Constitutional amendment Essay | Essay

This student essay consists of approximately 2 pages of analysis of Methods to Change the Constitution.
This section contains 275 words
(approx. 1 page at 300 words per page)

Methods to Change the Constitution

Summary: Describes formal and informal ways to amend the American Constitution. Explores how the informal methods don't legally change the Constitution but rather changes the way it is interpreted.
The United States Constitution has endured for more than two centuries as the framework of government. However, the meaning of the Constitution has been changed by both formal and informal methods. There are many more informal methods than formal methods to change the Constitution because they include much simpler processes. The informal methods don't exactly change the Constitution; they change the way it is interpreted.

One formal method to change the Constitution is by passing a bill through both houses of Congress, with a two-thirds majority in each. Once the bill is passed it is sent to the states. This is the process used by all current amendments. Congress usually puts a time limit for the bill to be approved as an amendment. The second method is for a Constitutional Convention to be called by two-thirds of the state legislatures. The convention would propose one or more amendments to the Constitution. This method has never been used, but there has been much discussion as to what kind of changes this process would make to the Constitution.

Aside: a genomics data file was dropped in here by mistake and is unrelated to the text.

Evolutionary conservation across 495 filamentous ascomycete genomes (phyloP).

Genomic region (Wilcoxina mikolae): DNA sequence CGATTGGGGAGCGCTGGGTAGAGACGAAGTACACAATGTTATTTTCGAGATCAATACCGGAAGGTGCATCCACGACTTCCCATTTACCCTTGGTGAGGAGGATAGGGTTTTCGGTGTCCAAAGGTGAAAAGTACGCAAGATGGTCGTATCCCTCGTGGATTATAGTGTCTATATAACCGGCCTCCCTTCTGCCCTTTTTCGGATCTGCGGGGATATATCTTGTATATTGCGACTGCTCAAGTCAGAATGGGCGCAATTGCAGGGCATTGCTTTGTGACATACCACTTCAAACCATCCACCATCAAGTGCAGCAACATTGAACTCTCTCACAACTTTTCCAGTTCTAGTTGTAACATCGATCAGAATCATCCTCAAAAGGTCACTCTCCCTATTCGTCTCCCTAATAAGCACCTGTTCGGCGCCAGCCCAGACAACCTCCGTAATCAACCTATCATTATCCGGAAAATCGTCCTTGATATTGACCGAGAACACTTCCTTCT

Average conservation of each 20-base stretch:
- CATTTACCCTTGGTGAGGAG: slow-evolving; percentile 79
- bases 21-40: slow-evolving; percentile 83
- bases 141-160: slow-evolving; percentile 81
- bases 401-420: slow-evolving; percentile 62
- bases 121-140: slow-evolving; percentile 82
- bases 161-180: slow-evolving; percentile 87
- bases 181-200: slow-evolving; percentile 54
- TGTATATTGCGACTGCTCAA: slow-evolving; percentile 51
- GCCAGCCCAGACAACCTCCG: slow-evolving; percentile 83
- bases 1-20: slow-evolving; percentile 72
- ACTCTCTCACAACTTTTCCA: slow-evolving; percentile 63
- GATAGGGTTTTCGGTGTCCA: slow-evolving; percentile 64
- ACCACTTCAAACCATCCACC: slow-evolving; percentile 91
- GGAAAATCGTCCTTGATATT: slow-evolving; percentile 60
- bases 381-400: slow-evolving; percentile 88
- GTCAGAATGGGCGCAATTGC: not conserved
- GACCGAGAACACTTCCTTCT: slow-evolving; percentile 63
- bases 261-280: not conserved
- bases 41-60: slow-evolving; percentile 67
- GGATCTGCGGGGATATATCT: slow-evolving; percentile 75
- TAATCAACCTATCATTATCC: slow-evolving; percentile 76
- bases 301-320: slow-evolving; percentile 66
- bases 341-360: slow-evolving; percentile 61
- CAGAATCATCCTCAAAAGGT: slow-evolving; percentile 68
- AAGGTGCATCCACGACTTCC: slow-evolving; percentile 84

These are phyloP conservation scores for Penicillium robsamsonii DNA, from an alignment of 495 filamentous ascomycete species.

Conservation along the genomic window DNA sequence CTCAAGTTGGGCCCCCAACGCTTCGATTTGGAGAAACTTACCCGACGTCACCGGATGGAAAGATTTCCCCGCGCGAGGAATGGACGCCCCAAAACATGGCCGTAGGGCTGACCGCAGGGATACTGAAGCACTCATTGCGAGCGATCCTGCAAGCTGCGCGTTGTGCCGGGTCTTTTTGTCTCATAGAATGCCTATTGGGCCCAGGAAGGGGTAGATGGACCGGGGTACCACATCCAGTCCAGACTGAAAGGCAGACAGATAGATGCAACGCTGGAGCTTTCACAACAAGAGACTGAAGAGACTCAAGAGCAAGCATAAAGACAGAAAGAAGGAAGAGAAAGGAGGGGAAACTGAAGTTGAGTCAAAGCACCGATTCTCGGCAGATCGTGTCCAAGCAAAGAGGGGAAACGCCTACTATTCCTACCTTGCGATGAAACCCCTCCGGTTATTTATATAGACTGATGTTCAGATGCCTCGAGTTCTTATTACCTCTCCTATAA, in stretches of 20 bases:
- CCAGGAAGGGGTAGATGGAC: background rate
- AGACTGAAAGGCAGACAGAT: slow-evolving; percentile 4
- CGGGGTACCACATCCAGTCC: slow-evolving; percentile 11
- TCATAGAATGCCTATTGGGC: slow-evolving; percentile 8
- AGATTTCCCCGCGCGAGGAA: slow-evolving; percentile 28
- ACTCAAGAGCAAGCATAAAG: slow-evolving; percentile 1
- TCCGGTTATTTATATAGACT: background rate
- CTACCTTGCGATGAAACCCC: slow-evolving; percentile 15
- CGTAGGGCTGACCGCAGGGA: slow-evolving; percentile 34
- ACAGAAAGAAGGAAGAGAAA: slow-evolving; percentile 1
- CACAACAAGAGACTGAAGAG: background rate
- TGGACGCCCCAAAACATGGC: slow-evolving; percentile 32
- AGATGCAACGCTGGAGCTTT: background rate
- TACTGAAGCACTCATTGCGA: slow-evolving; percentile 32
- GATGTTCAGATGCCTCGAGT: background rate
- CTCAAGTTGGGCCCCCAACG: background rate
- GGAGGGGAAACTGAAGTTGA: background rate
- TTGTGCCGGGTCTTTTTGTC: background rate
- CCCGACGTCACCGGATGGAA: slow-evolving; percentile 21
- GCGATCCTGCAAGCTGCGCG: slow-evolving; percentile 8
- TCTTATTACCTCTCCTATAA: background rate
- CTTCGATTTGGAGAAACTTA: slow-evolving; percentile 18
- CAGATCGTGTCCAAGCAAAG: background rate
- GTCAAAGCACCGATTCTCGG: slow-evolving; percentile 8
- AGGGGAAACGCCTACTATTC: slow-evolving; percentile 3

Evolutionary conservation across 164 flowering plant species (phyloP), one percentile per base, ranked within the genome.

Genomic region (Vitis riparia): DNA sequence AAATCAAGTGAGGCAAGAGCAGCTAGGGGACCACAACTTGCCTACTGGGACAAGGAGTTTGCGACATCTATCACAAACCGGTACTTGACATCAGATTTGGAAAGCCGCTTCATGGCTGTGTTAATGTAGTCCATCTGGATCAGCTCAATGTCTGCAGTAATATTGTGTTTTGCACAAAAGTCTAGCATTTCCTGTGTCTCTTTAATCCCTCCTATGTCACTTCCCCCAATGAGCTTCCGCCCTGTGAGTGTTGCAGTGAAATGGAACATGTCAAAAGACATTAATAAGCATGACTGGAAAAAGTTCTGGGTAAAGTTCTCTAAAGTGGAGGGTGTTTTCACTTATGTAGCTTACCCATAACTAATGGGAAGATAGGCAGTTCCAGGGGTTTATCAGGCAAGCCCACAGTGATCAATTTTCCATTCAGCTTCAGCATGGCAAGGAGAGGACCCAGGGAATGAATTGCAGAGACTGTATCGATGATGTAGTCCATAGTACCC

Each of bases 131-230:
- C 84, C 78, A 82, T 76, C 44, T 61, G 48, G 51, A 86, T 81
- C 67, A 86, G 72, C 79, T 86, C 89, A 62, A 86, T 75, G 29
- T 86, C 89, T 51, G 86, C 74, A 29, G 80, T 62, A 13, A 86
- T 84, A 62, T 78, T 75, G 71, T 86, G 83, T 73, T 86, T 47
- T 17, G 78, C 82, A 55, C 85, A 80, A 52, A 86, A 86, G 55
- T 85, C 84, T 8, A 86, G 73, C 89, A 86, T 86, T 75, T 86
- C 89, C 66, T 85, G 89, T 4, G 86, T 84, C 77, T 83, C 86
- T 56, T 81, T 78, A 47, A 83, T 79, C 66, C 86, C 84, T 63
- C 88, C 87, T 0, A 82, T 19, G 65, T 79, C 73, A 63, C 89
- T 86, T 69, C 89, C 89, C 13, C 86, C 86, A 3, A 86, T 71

An informal method to amend the Constitution would be judicial interpretation. Judicial interpretation includes reinterpretation of the Constitution. This has brought about some of the greatest changes in the Constitution, for example when Brown v. Board of Education in 1954 ended racial segregation. Presidential or Congressional action are other informal methods that may lead to change, for example when Thomas Jefferson used his authority to purchase the Louisiana Territory, even without clear authorization to do so. Congressional action was used when Congress passed the War Powers Act in 1973, attempting to restrict the foreign policy vote of the president.

This section contains 275 words
(approx. 1 page at 300 words per page)
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